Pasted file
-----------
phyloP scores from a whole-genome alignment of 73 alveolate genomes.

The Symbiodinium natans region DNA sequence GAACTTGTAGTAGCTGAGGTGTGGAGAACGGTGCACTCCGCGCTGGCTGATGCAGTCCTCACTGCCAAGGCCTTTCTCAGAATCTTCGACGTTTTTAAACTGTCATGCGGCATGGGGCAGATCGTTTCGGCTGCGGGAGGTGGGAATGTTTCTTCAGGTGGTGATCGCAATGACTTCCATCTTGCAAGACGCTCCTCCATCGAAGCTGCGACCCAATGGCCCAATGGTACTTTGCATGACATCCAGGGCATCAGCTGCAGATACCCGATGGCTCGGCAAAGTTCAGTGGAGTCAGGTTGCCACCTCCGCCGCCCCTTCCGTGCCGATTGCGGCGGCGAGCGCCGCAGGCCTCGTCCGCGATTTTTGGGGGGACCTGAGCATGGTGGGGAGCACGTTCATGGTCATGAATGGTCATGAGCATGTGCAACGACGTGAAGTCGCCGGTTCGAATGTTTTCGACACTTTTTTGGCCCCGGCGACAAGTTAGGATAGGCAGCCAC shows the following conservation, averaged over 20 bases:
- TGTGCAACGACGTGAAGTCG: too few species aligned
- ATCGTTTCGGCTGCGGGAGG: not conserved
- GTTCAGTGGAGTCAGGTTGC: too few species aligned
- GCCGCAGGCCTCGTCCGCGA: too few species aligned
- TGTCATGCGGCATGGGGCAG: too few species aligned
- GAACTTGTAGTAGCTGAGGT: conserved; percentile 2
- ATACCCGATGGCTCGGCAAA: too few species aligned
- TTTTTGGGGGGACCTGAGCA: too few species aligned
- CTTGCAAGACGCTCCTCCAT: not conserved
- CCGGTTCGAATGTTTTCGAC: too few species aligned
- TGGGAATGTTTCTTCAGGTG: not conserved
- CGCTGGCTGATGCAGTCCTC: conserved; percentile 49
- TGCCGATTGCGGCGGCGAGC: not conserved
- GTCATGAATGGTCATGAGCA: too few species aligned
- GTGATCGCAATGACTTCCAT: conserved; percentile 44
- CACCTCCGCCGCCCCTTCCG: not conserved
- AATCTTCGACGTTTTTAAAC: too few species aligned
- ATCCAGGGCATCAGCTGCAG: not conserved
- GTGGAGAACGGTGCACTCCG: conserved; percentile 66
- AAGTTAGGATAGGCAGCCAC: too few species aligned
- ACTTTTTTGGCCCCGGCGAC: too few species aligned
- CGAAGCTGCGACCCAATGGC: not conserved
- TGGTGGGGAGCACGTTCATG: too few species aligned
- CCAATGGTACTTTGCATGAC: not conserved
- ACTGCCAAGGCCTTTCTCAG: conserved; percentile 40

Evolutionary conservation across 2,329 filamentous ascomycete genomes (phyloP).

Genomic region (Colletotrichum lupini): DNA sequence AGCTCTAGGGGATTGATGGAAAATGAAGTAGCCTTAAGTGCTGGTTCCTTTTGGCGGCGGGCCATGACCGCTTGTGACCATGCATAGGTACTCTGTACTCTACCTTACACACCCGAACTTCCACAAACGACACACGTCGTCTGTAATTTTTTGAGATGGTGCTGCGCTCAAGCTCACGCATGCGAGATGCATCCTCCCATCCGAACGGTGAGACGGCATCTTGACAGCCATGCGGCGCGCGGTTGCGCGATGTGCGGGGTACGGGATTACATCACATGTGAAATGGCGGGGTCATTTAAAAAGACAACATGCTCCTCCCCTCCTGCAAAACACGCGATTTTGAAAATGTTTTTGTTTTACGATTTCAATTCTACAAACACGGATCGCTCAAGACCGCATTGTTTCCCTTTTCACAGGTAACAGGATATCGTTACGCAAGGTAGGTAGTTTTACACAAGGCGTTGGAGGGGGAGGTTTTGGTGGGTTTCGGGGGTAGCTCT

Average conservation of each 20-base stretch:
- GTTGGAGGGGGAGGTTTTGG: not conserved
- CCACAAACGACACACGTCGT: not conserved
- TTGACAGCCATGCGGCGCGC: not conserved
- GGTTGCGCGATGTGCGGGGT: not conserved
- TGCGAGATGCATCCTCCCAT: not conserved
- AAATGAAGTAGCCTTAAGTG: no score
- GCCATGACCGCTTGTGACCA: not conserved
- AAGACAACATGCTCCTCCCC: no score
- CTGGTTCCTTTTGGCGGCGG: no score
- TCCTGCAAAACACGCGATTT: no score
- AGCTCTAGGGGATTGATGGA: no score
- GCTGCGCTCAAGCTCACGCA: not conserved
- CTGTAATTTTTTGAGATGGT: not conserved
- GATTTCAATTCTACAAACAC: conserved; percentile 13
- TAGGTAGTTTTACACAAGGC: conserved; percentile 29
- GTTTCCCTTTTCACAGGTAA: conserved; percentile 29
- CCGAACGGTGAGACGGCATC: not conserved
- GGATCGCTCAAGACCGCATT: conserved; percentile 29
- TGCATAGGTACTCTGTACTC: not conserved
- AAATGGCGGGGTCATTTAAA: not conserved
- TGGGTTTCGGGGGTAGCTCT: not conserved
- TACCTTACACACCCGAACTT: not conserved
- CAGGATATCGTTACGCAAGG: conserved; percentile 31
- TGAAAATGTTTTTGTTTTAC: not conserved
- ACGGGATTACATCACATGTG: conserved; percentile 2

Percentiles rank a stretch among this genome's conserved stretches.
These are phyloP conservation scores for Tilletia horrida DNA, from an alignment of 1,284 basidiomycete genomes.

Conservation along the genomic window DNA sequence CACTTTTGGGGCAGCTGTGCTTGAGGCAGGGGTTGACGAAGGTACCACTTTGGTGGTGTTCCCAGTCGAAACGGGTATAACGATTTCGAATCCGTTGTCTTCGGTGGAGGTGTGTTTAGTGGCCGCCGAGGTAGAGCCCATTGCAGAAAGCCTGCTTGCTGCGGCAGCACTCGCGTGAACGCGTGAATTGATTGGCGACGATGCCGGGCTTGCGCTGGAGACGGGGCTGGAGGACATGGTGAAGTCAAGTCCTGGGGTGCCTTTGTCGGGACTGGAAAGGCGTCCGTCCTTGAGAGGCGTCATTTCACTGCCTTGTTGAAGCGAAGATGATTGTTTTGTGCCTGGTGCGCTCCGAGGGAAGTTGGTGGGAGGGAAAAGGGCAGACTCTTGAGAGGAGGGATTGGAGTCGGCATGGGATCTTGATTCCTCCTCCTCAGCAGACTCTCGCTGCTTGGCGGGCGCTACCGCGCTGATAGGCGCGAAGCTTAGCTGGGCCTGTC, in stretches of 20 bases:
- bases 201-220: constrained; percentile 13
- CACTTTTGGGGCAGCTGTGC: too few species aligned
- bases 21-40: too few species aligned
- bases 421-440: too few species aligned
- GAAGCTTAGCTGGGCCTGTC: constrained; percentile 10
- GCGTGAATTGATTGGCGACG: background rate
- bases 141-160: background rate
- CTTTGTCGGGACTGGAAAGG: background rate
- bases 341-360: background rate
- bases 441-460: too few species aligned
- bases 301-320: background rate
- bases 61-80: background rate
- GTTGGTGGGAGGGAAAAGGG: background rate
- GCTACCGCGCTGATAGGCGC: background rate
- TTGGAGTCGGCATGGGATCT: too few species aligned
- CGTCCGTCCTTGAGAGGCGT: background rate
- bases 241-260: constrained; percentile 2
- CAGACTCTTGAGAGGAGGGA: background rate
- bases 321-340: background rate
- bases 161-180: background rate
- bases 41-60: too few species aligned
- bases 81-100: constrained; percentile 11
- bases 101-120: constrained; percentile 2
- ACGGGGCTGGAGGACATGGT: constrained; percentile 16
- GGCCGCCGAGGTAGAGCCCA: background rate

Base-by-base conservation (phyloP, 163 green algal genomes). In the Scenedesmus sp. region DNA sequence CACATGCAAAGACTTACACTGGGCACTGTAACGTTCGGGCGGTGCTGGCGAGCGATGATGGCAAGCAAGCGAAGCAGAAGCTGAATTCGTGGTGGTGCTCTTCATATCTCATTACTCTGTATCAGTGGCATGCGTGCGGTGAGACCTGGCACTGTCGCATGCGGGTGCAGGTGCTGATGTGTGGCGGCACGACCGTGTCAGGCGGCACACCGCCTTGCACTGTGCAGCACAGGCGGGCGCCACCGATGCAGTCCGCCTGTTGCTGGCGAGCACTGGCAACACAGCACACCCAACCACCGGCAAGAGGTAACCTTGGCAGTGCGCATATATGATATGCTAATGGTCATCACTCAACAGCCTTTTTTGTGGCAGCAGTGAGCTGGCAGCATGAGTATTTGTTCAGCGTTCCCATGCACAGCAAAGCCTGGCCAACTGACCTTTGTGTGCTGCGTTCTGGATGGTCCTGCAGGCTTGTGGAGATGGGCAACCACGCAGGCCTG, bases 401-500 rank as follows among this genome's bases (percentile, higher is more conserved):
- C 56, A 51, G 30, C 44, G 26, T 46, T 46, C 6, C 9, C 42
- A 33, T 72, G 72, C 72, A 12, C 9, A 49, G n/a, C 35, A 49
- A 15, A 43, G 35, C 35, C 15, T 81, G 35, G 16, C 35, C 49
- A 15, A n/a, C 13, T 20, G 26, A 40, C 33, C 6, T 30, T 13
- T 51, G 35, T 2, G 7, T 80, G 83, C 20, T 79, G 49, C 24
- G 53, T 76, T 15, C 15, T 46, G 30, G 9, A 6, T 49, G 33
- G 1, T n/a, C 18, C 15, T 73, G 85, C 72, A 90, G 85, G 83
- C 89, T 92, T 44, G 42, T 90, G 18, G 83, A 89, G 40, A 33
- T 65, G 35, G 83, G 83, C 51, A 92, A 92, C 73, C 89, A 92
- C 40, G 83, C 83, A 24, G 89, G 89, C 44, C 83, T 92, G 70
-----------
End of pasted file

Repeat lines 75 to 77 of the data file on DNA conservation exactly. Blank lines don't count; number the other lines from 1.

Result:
- bases 241-260: constrained; percentile 2
- CAGACTCTTGAGAGGAGGGA: background rate
- bases 321-340: background rate